In October, 2010, I filed a claim for refund of property taxes in the Oregon Tax Court. I argued that a portion of my property taxes were being used to pay PERS pick up contributions and that the payment of PERS pick up contributions was prohibited by amendments made to the Oregon Constitution by Ballot Measure 8. Although Ballot Measure 8 was declared unconstitutional by the Oregon Supreme Court in 1996, I took the position that the 1996 decision was void because all of the Supreme Court justices were disqualified from deciding it due to their financial conflict of interest. If I am correct, the Supreme Court decision that invalidated Ballot Measure 8 is void and legally, it never existed. That would mean that Ballot Measure 8 is still the law and that the picking up of employee PERS contributions has been illegal since January 1, 1995.
The Tax Court judge was a PERS member whose was receiving the PERS pick up and I asked him to disqualify himself due to his financial conflict of interest. I requested that a non-PERS judge be appointed to decide the case. The Tax Court judge denied my request without explanation, which he was entitled to do.
I then asked the Oregon Supreme Court to disqualify the Tax Court judge and appoint a temporary judge who was not a PERS member to decide my refund case. Since all members of the Oregon Supreme Court were also PERS members, I asked them to disqualify themselves and appoint temporary non-PERS judges to decide whether the Tax Court judge should be disqualified. The Supreme Court denied both of my requests, without explanation.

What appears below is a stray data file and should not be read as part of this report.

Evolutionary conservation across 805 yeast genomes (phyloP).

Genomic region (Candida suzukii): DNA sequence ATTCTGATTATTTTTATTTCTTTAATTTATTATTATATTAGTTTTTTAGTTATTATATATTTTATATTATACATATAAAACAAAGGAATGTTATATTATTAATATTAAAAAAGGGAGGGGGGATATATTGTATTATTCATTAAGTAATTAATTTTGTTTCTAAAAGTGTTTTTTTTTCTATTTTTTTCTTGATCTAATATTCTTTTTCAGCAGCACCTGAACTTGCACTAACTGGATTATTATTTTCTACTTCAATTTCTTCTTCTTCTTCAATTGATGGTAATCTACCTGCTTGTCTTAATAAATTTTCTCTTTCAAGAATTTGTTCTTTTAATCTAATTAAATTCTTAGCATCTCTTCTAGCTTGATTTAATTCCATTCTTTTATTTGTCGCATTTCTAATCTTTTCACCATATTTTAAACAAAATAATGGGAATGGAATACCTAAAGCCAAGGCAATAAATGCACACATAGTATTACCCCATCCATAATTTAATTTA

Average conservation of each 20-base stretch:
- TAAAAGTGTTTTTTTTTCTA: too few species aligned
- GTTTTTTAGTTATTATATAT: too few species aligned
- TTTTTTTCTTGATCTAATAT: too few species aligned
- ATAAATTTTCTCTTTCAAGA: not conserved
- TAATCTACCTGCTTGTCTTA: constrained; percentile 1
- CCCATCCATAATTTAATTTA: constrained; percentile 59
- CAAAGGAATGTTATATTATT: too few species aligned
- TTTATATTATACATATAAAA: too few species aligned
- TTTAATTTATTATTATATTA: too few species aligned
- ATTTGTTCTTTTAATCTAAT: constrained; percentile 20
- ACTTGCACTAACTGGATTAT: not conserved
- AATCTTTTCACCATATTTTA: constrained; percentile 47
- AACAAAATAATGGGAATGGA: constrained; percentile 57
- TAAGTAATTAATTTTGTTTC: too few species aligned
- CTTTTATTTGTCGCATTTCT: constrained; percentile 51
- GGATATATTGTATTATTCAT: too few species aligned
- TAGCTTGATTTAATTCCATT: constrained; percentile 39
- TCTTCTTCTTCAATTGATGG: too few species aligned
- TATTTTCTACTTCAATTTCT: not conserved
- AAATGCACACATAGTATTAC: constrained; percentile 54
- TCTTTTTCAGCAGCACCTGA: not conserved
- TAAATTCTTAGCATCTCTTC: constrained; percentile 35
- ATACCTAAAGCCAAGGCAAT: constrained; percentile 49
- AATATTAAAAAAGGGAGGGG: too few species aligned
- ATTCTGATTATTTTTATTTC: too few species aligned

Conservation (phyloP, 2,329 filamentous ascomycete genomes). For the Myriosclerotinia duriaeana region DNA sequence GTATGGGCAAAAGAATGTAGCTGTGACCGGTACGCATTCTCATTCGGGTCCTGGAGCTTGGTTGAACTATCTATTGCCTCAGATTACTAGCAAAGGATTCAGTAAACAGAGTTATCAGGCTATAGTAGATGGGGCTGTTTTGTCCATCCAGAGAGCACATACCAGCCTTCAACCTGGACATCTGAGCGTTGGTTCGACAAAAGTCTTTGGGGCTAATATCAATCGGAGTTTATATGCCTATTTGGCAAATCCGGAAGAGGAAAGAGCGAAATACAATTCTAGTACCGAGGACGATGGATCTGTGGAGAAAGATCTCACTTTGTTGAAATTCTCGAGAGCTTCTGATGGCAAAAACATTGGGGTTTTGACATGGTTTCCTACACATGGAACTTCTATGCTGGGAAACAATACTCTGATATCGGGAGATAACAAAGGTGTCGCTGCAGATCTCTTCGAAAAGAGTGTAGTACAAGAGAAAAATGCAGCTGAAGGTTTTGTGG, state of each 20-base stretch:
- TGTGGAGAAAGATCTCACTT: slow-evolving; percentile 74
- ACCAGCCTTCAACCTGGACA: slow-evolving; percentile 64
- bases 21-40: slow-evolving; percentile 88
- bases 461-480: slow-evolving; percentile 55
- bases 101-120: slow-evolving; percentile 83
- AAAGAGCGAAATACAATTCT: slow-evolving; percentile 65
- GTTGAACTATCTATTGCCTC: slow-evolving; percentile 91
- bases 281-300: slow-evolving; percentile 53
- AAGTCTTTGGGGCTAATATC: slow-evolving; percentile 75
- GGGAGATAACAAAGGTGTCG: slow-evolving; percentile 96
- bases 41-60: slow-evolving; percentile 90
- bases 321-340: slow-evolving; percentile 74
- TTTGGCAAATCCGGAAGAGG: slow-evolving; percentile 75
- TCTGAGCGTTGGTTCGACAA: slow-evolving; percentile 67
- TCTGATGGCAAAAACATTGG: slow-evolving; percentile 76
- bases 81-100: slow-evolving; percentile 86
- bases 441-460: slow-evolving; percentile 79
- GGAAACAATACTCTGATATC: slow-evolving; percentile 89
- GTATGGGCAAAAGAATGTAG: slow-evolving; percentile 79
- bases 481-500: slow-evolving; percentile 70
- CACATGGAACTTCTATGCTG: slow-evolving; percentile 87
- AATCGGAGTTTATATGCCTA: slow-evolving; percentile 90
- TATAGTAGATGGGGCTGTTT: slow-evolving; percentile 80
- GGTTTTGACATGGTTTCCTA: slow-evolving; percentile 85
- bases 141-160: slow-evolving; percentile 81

After the above actions, I dismissed that Tax Court case because it was not possible to have an independent judge decide it. I then filed an action in the Oregon Court of Appeals, challenging certain PERS administrative rules, arguing that those rules violated the amendments to the Oregon Constitution that were made by Ballot Measure 8 on the same grounds that I argued in the Tax Court case. I also asked the Court of Appeals to disqualify all of its judges who were PERS members from deciding this case. Last week, the Court of Appeals, without explanation, denied that motion.
It is very clear from the decisions in my tax refund case and so far in the Court of Appeals case that the Oregon judges believe that any case involving PERS can legally be decided by judges who are in PERS. Even when those PERS judges have a substantial financial interest in the outcome of the case. If the decision goes one way, the judges make money. If the decision goes the other way, the judges lose money. Generally, a judge with that type of financial conflict of interest is prohibited from hearing the case.
Eventually, this matter will go to the federal courts and that will be the first time that this issue will be presented in a court that is not controlled by PERS members. I will post future developments in this case as they occur.